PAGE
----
- Kanban Bins – Where cards are used for large items, bins are often used for smaller items such as nuts and bolts used during manufacturing. As an example, one step in production might have a two-in system. That means workers are going to take materials from the first bin until it is empty before moving to the second bin. In the meantime, the first bin will be sent back and refilled. By the time a worker empties the second bin, the first one will be back and full again for use.
- Kanban Boards – When you are looking at a Kanban board, it is usually going to have three different columns. One is going to be “to do” or “requested” while the second might be “in process,” and the last will be “done.” An order can be written down onto a card and then it may be moved between columns as things occur. This means anyone can look at the work in process and see what is happening or track orders as they go through the business process.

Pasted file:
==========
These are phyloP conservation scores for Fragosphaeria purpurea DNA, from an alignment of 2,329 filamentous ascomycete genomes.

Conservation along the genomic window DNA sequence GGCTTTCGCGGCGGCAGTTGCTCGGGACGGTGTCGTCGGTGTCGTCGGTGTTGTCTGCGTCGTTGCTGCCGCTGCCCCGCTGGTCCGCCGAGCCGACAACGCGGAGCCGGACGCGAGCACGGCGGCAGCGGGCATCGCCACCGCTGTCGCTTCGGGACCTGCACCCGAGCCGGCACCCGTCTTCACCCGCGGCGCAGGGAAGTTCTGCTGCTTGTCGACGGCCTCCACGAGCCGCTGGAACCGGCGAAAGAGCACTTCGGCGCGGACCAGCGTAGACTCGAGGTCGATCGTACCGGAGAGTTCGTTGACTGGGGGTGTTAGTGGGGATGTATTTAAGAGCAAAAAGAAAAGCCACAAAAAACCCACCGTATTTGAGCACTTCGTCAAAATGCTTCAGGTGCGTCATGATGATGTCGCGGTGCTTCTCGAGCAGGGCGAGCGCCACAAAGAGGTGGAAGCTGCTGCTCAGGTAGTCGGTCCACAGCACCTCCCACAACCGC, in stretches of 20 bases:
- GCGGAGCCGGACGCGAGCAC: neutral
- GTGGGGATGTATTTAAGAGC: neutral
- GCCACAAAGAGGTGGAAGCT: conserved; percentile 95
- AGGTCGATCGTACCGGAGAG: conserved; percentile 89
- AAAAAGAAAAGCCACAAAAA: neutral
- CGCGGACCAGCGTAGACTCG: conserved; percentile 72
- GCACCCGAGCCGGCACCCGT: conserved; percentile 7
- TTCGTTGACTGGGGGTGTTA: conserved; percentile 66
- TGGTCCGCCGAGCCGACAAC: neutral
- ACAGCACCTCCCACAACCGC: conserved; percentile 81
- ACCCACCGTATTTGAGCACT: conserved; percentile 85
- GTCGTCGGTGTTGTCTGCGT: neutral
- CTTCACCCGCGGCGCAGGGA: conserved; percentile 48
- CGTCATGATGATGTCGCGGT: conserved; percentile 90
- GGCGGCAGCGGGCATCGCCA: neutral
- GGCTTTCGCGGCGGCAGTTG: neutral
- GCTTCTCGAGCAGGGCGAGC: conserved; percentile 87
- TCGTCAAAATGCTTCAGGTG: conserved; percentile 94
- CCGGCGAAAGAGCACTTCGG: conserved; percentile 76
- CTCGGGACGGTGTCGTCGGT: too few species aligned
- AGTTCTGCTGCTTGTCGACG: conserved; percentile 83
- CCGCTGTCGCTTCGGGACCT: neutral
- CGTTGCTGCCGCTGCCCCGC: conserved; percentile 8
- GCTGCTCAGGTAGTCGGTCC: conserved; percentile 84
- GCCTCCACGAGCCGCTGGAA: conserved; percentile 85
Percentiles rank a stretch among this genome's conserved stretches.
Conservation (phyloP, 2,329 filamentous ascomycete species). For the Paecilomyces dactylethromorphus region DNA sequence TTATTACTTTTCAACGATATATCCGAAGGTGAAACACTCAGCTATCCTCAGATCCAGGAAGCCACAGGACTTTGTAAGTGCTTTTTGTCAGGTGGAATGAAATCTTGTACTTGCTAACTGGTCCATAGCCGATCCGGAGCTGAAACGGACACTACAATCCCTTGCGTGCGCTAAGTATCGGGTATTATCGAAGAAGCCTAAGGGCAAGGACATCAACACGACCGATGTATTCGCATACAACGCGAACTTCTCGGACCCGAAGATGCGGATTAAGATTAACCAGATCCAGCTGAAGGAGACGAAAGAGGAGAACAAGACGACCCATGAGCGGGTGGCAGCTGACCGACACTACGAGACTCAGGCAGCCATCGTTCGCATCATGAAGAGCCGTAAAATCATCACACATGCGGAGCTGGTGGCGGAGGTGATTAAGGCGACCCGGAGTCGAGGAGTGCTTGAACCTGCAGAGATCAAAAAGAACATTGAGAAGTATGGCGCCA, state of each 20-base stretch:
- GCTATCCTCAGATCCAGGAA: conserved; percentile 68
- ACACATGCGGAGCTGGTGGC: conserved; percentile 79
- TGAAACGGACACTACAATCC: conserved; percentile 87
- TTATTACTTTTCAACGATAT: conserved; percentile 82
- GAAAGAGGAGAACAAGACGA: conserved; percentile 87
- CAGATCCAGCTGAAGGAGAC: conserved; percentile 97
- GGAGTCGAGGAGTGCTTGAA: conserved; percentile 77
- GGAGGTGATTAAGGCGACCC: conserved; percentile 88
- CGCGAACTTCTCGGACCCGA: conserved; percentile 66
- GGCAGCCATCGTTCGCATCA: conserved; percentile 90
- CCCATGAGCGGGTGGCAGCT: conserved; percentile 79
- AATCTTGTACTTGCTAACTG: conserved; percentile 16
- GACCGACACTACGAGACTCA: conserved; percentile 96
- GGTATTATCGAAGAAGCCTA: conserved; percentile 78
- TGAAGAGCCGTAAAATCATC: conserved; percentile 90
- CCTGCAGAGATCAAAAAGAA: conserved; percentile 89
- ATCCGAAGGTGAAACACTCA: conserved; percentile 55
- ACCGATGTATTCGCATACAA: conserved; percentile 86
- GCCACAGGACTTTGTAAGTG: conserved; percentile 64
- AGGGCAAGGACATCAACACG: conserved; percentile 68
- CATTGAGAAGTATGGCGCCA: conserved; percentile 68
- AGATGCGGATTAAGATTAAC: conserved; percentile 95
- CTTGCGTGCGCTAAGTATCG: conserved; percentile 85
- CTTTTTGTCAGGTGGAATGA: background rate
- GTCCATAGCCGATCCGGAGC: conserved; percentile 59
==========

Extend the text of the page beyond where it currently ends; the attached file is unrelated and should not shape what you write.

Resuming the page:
- Electronic Kanban – There is also an electronic version of the Kanban system, which many businesses find the best option. As technology changes, facilities can move from physical bins, cards, and boards to a system that is entirely electronic using barcodes to keep track of inventory.
Using a Kanban System Effectively
If you happen to be implementing a Kanban system to a facility that is large with complex processes, this might facilitate the need for a combination of tools to handle all the moving parts. While things can get complicated quite quickly, the six rules developed by Toyota can help ensure the Kanban system remains effective and efficient.
- Incorrect amounts and defective items are removed and do not move forward to the next process.
- All items going through productions are required to be in a bin along with a card or must be tracked using an electronic Kanban system.
- When processes go through supplies, requests are sent through Kanban and make their way to the business suppliers.